KING: Well, he went on to say, Wolf, later talking to reporters that comparing himself to Rudy Giuliani saying Giuliani did a masterful job in New York after 9/11 but that is managing a crisis. That is not managing national security and foreign policy. So John McCain clearly thinks there's an opening here.

And, Wolf, Candy's dead right. This does refocus voters. The last election was the first one since 9/11. Many believe George W. Bush won that election since he was able to convince the country don't take a risk on John Kerry even though the Iraq war was turning more unpopular.

Now voters face this choice. George W. Bush will be leaving the stage. Osama bin Laden is still at large. The next president will inherit probably 100,000 to 120,000 troops in Iraq. They weren't thinking about it as much because the economy, health care and issues like that were taking the top of the agenda, if you will. You know they're thinking about it today. The question is, is this still at the top of their minds when the voters in Iowa, one week from tonight, make the first votes in this contest.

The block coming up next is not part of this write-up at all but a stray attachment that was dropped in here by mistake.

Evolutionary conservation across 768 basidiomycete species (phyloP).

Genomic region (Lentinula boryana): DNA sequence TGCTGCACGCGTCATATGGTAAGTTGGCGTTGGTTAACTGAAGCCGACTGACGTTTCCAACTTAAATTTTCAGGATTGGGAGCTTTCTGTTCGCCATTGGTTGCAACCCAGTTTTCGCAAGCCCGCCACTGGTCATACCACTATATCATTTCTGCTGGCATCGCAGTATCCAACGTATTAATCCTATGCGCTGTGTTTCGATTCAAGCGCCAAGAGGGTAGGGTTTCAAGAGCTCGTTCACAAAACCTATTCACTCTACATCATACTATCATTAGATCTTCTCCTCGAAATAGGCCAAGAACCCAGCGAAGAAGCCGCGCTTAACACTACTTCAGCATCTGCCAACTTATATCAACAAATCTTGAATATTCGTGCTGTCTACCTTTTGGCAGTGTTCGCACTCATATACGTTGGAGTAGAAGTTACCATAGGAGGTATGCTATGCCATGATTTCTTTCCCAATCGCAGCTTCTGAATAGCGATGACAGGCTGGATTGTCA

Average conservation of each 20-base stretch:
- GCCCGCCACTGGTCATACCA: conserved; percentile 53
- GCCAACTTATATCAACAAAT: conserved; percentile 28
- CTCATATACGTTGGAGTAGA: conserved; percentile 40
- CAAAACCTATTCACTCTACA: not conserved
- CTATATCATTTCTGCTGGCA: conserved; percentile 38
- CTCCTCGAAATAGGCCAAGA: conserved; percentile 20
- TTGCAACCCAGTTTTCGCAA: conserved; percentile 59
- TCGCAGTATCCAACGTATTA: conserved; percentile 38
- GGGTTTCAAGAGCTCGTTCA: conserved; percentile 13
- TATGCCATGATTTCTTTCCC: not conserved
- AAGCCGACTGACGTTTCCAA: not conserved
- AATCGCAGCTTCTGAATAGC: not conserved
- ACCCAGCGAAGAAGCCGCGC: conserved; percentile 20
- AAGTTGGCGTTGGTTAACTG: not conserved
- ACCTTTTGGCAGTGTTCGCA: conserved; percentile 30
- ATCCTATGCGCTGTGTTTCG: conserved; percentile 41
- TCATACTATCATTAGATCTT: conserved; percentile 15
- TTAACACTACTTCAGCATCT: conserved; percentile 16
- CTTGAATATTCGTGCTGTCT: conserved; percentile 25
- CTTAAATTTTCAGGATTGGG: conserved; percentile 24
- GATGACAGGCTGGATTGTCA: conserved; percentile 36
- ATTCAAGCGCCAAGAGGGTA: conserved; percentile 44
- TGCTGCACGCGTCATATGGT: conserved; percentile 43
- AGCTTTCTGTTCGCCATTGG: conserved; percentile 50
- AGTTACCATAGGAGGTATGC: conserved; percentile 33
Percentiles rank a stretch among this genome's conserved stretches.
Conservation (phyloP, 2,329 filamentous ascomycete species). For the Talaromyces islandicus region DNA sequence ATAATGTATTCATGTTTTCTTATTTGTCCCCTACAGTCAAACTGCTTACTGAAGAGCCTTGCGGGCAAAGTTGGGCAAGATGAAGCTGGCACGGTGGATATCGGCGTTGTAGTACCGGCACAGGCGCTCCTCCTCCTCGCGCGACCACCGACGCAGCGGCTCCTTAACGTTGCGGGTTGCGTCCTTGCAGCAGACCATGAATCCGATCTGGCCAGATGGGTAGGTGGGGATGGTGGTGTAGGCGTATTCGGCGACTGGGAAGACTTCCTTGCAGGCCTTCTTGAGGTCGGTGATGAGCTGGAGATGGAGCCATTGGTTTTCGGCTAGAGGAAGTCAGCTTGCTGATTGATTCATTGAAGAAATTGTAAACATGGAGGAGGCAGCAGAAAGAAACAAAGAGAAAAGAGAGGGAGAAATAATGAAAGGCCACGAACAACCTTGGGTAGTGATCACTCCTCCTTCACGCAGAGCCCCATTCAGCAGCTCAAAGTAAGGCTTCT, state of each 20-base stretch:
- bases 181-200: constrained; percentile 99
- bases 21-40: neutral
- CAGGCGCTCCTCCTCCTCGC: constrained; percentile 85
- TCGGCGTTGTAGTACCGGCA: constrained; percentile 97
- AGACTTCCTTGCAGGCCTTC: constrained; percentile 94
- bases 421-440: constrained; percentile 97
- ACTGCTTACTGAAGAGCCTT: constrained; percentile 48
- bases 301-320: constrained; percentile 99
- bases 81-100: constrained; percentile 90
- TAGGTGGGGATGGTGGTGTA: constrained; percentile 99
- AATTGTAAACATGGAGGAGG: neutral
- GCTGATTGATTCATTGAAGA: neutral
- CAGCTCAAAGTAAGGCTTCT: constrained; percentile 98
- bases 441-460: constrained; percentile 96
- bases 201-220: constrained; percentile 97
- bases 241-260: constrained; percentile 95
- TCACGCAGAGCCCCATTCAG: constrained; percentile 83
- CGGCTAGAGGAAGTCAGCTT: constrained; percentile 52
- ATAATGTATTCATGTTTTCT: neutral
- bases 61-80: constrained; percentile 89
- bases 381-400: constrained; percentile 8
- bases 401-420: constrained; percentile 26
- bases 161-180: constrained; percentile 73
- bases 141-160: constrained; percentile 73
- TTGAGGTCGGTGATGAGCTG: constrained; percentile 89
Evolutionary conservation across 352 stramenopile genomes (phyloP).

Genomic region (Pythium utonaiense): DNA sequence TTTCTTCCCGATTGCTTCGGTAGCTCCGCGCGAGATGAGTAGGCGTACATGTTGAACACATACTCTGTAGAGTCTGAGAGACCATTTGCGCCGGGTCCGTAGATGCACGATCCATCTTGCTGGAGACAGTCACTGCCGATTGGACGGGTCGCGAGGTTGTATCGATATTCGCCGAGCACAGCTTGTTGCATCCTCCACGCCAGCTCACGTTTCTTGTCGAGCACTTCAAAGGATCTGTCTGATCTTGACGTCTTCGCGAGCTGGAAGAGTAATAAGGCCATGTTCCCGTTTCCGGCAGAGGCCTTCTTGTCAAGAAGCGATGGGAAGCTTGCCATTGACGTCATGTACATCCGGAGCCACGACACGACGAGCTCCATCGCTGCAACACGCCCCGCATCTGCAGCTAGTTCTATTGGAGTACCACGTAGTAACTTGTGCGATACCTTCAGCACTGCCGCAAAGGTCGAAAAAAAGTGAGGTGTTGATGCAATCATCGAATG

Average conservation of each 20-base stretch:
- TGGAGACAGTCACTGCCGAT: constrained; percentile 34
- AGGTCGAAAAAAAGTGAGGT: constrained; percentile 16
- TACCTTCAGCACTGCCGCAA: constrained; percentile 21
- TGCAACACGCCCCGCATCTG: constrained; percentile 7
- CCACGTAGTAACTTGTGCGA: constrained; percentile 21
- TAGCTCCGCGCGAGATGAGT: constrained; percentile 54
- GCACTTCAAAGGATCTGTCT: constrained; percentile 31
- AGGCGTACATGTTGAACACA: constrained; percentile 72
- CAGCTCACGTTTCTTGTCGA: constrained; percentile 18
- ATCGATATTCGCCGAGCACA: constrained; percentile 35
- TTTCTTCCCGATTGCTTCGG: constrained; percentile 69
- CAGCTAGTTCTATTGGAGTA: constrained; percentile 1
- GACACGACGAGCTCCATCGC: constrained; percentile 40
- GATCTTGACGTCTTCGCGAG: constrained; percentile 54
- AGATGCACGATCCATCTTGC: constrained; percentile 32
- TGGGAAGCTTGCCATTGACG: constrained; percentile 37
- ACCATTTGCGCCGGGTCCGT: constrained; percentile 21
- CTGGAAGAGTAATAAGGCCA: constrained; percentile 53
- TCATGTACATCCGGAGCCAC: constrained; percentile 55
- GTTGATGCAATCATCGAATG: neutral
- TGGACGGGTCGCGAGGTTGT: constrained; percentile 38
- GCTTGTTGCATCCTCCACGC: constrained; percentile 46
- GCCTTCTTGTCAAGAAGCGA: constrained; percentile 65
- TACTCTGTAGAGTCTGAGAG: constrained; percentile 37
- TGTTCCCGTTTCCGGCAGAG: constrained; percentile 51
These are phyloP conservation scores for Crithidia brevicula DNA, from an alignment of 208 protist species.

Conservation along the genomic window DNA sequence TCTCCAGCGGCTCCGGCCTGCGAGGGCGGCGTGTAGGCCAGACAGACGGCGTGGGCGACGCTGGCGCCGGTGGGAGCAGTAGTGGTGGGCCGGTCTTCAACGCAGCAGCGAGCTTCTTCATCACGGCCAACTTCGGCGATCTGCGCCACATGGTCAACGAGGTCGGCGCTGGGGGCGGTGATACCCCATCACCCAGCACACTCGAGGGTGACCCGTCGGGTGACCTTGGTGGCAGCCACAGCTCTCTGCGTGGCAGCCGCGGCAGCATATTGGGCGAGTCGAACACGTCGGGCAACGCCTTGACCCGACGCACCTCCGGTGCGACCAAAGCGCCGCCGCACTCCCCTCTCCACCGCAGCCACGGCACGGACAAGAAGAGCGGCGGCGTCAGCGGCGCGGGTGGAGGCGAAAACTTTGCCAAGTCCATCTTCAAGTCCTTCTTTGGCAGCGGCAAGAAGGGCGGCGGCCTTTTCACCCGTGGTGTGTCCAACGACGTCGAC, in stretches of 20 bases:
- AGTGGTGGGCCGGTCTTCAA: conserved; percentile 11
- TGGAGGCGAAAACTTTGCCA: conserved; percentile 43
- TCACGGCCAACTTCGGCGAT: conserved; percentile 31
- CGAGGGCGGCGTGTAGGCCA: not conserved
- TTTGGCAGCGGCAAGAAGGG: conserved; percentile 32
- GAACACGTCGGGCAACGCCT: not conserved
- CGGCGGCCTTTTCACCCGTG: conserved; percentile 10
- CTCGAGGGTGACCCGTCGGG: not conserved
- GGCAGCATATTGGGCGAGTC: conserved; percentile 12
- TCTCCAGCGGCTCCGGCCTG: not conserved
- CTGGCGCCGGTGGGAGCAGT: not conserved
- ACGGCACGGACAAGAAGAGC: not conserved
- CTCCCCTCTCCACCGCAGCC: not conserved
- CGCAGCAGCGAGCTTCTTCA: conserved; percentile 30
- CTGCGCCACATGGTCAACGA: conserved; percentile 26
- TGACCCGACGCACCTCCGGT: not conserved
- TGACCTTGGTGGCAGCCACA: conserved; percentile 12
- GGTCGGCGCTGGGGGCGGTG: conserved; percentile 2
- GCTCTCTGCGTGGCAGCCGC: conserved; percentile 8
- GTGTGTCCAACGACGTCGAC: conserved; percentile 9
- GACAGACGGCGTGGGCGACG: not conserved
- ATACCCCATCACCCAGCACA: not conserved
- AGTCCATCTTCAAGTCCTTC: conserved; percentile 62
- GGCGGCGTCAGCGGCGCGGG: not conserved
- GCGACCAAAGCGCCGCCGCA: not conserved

BLITZER: And Gloria, you know, go ahead make your point. BORGER: I was in the campaign rally with Obama today, though, where the question was not raised about Benazir Bhutto. In fact, at the beginning of the rally, Obama said look, I'm sorry. I was late because I was on the phone with military officials. I was on the phone with the state department because I need to be in touch with what's going on in the world, but then went into his closing argument about why voters should support him. And the questions were questions about health care and education.